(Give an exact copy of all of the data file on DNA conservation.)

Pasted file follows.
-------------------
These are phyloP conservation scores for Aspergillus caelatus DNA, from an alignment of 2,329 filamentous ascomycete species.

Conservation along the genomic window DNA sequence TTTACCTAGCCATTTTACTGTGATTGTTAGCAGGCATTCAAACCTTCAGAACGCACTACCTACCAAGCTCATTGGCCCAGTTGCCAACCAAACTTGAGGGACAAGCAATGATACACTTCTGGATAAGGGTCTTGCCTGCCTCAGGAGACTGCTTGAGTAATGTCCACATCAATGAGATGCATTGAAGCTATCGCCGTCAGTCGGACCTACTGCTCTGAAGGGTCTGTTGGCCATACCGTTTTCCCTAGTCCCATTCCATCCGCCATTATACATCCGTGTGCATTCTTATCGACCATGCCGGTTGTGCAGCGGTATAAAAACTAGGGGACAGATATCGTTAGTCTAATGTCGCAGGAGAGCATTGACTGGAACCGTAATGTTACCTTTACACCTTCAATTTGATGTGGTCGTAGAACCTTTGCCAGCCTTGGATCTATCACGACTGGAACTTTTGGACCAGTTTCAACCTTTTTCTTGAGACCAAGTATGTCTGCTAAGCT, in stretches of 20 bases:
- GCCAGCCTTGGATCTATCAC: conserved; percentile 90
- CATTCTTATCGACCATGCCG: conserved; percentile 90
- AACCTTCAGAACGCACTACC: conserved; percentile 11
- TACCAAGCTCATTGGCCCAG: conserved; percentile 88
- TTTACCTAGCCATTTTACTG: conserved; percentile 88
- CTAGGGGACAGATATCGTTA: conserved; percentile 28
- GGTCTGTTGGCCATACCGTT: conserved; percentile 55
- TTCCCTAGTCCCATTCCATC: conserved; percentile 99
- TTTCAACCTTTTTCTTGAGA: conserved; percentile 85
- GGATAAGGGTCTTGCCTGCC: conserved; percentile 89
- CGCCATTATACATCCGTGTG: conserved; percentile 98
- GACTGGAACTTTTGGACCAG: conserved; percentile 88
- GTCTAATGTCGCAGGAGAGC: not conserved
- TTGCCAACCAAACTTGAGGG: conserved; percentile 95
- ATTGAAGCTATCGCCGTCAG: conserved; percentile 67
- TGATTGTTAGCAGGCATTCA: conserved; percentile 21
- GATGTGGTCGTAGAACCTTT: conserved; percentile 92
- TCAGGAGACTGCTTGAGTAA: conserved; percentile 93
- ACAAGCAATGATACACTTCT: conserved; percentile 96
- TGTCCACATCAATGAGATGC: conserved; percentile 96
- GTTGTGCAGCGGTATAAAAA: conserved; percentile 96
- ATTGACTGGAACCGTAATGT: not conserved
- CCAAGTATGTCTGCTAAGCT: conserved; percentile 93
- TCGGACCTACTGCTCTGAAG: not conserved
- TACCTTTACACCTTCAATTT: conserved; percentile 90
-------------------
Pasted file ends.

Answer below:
These are phyloP conservation scores for Aspergillus caelatus DNA, from an alignment of 2,329 filamentous ascomycete species.

Conservation along the genomic window DNA sequence TTTACCTAGCCATTTTACTGTGATTGTTAGCAGGCATTCAAACCTTCAGAACGCACTACCTACCAAGCTCATTGGCCCAGTTGCCAACCAAACTTGAGGGACAAGCAATGATACACTTCTGGATAAGGGTCTTGCCTGCCTCAGGAGACTGCTTGAGTAATGTCCACATCAATGAGATGCATTGAAGCTATCGCCGTCAGTCGGACCTACTGCTCTGAAGGGTCTGTTGGCCATACCGTTTTCCCTAGTCCCATTCCATCCGCCATTATACATCCGTGTGCATTCTTATCGACCATGCCGGTTGTGCAGCGGTATAAAAACTAGGGGACAGATATCGTTAGTCTAATGTCGCAGGAGAGCATTGACTGGAACCGTAATGTTACCTTTACACCTTCAATTTGATGTGGTCGTAGAACCTTTGCCAGCCTTGGATCTATCACGACTGGAACTTTTGGACCAGTTTCAACCTTTTTCTTGAGACCAAGTATGTCTGCTAAGCT, in stretches of 20 bases:
- GCCAGCCTTGGATCTATCAC: conserved; percentile 90
- CATTCTTATCGACCATGCCG: conserved; percentile 90
- AACCTTCAGAACGCACTACC: conserved; percentile 11
- TACCAAGCTCATTGGCCCAG: conserved; percentile 88
- TTTACCTAGCCATTTTACTG: conserved; percentile 88
- CTAGGGGACAGATATCGTTA: conserved; percentile 28
- GGTCTGTTGGCCATACCGTT: conserved; percentile 55
- TTCCCTAGTCCCATTCCATC: conserved; percentile 99
- TTTCAACCTTTTTCTTGAGA: conserved; percentile 85
- GGATAAGGGTCTTGCCTGCC: conserved; percentile 89
- CGCCATTATACATCCGTGTG: conserved; percentile 98
- GACTGGAACTTTTGGACCAG: conserved; percentile 88
- GTCTAATGTCGCAGGAGAGC: not conserved
- TTGCCAACCAAACTTGAGGG: conserved; percentile 95
- ATTGAAGCTATCGCCGTCAG: conserved; percentile 67
- TGATTGTTAGCAGGCATTCA: conserved; percentile 21
- GATGTGGTCGTAGAACCTTT: conserved; percentile 92
- TCAGGAGACTGCTTGAGTAA: conserved; percentile 93
- ACAAGCAATGATACACTTCT: conserved; percentile 96
- TGTCCACATCAATGAGATGC: conserved; percentile 96
- GTTGTGCAGCGGTATAAAAA: conserved; percentile 96
- ATTGACTGGAACCGTAATGT: not conserved
- CCAAGTATGTCTGCTAAGCT: conserved; percentile 93
- TCGGACCTACTGCTCTGAAG: not conserved
- TACCTTTACACCTTCAATTT: conserved; percentile 90